UAE SMEs, Consumers Embrace Cashless Payments at Fast Pace

In the United Arab Emirates (UAE), digital payments and cashless transactions are becoming the new norm as both consumers and small and medium-sized enterprises (SMEs) continue to actively embrace these solutions.

A new research study by Visa found that compared to global averages, UAE SMEs and consumers are showing a higher level of willingness to embrace cashless payment solutions.

52% of surveyed consumers in the country, against 41% globally, plan to be cashless by 2024 or are already cashless. Nearly all respondents (99%) indicated seeing benefits of a cashless society.

To meet customers’ expectations, 71% of surveyed SMEs in the UAE, against 59% globally, indicated being either cashless or planning to become cashless by 2024. Additionally, all small business owners surveyed in the UAE said they plan to accept more digital payment methods in 2022, with 35% (versus 24% globally) indicating a willingness to accept cryptocurrencies such as Bitcoin.

Accelerated adoption of cashless payments

Adoption of digital payments in the UAE has accelerated since COVID-19, but had been on the rise before the onset of the pandemic. Between 2014 and 2019, payment transactions in the country grew at an annual rate of more than 9%, according to McKinsey.

Several drivers have been pushing the market towards digital payments. These include regulatory changes like open banking, and the rise of an ecosystem of apps and fintech companies.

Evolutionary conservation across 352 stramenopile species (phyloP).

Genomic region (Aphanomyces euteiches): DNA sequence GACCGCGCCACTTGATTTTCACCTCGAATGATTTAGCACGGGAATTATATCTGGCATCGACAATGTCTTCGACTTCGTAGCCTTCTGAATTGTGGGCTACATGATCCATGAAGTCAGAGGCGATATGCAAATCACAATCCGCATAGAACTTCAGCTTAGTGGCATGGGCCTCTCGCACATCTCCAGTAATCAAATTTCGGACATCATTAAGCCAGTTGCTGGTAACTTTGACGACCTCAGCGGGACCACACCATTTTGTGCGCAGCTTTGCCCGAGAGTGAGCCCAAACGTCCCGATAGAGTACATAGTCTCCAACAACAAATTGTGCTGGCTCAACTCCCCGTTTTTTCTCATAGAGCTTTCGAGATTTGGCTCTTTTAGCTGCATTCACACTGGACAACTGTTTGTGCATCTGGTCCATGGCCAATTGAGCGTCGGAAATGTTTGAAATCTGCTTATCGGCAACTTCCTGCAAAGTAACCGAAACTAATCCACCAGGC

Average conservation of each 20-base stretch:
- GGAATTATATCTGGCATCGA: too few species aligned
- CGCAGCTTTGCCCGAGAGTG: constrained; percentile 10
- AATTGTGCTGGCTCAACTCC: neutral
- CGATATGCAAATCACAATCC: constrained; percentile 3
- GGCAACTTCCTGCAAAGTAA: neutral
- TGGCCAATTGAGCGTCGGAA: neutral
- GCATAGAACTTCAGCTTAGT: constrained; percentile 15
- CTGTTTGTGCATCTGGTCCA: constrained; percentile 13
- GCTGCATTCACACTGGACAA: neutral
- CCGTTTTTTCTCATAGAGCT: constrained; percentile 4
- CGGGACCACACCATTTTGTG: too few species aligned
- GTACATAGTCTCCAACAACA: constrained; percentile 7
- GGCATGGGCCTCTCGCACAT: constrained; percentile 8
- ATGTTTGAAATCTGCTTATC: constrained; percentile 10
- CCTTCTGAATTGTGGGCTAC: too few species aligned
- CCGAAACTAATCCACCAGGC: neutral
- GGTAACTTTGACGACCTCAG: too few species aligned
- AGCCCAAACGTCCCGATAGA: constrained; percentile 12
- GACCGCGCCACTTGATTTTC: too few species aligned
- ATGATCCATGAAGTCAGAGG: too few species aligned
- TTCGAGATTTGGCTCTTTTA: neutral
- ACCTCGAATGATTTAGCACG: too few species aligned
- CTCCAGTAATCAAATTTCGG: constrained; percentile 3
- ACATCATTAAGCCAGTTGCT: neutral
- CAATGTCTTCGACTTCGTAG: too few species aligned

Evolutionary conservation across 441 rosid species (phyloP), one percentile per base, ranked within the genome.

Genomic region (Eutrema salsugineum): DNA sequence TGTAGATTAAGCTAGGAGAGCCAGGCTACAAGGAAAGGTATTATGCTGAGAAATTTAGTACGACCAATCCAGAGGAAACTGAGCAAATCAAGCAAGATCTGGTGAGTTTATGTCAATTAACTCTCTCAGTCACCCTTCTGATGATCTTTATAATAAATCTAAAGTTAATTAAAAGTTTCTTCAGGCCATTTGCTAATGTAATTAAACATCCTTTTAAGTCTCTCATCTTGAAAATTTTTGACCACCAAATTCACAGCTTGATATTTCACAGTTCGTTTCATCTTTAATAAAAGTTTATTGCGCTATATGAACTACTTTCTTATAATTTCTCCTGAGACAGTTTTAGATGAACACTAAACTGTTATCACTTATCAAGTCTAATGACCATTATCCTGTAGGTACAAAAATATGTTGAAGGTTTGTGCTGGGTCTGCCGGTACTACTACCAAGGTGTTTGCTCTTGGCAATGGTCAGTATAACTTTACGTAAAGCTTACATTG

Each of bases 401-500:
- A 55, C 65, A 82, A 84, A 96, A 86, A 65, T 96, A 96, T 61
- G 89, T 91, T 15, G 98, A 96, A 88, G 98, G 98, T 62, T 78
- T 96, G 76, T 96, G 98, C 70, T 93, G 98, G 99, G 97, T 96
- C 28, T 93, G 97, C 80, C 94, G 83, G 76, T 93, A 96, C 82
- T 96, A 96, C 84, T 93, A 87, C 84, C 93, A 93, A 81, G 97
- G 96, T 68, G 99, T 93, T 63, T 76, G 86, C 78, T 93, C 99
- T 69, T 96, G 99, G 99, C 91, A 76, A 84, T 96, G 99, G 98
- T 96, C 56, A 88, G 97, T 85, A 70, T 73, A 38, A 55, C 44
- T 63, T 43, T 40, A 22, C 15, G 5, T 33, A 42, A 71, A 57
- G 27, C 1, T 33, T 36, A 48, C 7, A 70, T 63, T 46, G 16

In particular, the Middle East and North Africa (MENA) region is seeing the birth of its first super apps which are looking to win more users for digital payments.

In Dubai, Careem launched as a super app in July 2020 after being acquired by Uber for a whopping US$3.1 billion. The Careem super app provides a wide range of services including food delivery, bicycle hire and Careem Pay, a digital wallet.

In Egypt, MNT-Halan provides digital solutions, including lending, buy now, pay later (BNPL), e-commerce, payments, and on-demand logistics, serving more than 4 million customers. MNT-Halan closed a US$120 million round in September 2021.

“Innovation in the UAE’s payments industry will continue to gain traction over the decade, which will, in turn, lead to record numbers of digital transactions being registered continuously,” said Markus Massi, managing director and senior partner at BCG.

“Services will become integrated with more digital ecosystems and thus present consumers with more seamless options, with the retail segment set to capitalize as a result.”

Booming e-commerce activity

Rising e-commerce activity will also help fuel the growth in digital payment adoption. In 2020, the UAE retail e-commerce market reached a record of US$3.9 billion, a 53% year-over-year increase, an analysis by Dubai Chamber of Commerce and Industry shows.

The value of the market is projected to surge to US$8 billion by 2025, a trend supported by several key factors including high-income potential, high Internet penetration, developed transport logistics network, and strong government support.

The UAE’s digital payment sector is forecast to grow by 67% between 2020 and 2030 to reach US$14 billion, according to the Boston Consulting Group (BCG). The number of transactions is expected to rise by 94% from approximately 644 million to over 1.2 billion during the same period.

Out of the UAE’s top seven most well-funded fintech startups, two are digital payment companies (PayTabs and Telr), and two are BNPL solution providers (Tabby and Postpay), showcasing the dominance of digital payments within the country’s fintech sector.

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